My personal favorite activity was to grab one of the kids as we were progressing, snatch him from his mother’s hands, (one of the rare times my boys wanted to hold hands), and forcefully thrust him towards one of the ghouls or Freddies and shout in a slow, maniacal voice, “TAKE THIS ONE”. (This makes me smile as I’m writing this – what fun!)
The ‘take this one’ was one of my boys’ favorites. As each boy got older they’d prod me to do the ‘take this one’ to the next youngest every year. (Whispering….Dad, do the take this one on Corey or Dad – do take this one to Timmy). They knew that just a short year ago, they had suffered the wrath of dad so it should be only fair that the next in line become traumatized as well.
On one certain occasion however…..the year must have been between 1998 to 2000 because our youngest boy I recall was perhaps between 4 and 6 years of age. Our youngest son Timmy was perhaps more frightened than the other boys were at the same age. Even today at the age of 19, I can hide somewhere in the house at bedtime and if he can’t locate me, he won’t go to bed until he knows of my whereabouts (I’m such a good dad). We were all walking within our group, the whole family as well as Kim’s sister and her family. There was no break in the trail – a new creature or ghoul would jump out at almost a constant pace for the entire length of the walk which lasted perhaps 10 minutes. The coup de grâce was a section midway into the trail at the darkest point. At a signaled moment, out would come someone dressed in full park ranger attire with a flashlight who would announce sad news to the group that they have lost electricity and have to cut the walk short because a known chainsaw killer was seen somewhere close by. As a special safety precaution they were closing down early tonight.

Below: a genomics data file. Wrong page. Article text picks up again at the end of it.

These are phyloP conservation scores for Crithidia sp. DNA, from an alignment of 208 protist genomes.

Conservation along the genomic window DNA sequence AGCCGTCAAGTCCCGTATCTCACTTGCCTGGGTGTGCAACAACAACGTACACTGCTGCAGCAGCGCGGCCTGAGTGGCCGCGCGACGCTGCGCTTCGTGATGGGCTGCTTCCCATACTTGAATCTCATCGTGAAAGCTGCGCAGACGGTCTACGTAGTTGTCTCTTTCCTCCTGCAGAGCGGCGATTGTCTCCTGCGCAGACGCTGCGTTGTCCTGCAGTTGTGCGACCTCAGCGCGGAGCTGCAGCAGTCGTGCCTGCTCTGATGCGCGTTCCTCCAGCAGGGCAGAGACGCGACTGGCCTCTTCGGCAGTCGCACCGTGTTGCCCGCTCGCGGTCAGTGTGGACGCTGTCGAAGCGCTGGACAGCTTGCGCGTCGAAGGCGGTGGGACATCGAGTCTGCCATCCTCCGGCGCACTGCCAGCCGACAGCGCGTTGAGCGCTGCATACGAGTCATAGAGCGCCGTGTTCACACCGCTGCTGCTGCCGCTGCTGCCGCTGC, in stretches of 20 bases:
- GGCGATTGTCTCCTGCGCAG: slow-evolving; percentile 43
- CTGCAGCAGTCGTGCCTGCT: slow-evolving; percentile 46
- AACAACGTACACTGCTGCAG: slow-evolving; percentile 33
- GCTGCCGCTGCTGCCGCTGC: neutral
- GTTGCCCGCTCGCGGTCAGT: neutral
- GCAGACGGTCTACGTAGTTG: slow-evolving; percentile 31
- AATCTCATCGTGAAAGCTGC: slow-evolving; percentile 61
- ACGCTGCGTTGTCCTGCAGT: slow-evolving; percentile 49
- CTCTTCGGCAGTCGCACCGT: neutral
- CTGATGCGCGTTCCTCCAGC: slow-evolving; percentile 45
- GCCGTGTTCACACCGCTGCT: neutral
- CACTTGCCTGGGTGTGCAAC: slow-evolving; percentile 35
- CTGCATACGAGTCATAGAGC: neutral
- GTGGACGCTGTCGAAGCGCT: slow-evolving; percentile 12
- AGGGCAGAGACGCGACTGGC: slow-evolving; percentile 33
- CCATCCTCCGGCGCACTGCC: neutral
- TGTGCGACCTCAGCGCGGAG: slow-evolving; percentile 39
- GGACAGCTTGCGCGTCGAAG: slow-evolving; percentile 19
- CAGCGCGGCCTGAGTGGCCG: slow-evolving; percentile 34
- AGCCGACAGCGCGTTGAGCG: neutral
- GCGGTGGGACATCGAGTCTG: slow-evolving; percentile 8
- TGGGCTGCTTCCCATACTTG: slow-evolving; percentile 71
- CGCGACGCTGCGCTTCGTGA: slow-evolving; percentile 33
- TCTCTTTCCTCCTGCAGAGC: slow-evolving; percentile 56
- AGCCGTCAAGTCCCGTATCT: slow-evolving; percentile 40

This was it! All those that have done this haunted walk before now knew what was about to occur. The ‘ranger’ would make perhaps one step forward in front of the group, yielding his flashlight when all of a sudden, out would spring one lone slasher who would start up his chainsaw. The strobe lights would all start up at this moment too. The chainsaw had the blade removed but you couldn’t tell this in the flashing strobe light. Very soon afterwards, out would jump another and another chainsaw-yielding Freddie, Michael or Jason, surrounding the group. Everyone’s screaming, the noise is deafening. And where am I? Right out in front with my youngest offered up as sacrifice – SPARE ME, TAKE THIS ONE!!! TAKE THIS ONE!
Meanwhile I’m cracking up, everyone’s pushing and shoving on each other in an attempt to get within the center of the group where safety would be offered. We’re all continuing to shuffle forward out of chainsaw-slasher-range. TAKE THIS ONE, TAKE THIS ONE….and I’m grabbing each child that I can offer up as a human sacrifice in order to save my own pathetic skin. And so it went every year while we lived in Ohio – what a great time!
Finally, our group made it to the end of the haunted trail and to the safe confines of the multitude of the other poor souls who had not yet attempted to make the trek themselves. Hey, what’s that smell?
Timmy – I had an accident Dad.
Me – peeking down into the back of Tim’s jeans, ooh, yuk!
Kim – ok, big shot – you take him into the bathroom now and clean him up!
And so it was. I took Tim into the port-o-Johnny and sure enough, he had soiled himself (note the blame shifting here). Kim gave me a supply of the quicker-picker-uppers wetted down and I proceeded to remove his underwear and clean up his buttocks. We, (I), literally had scared the crap out of our youngest son. TAKE THIS ONE had finally taken its toll.
The moral of this story? I’ve tried to instill a great sense of humor into my children because I believe we all waste far too much energy fighting and arguing. Let’s all just have a good laugh together.
I ask you – what is more fun that scaring the shit out of your kids?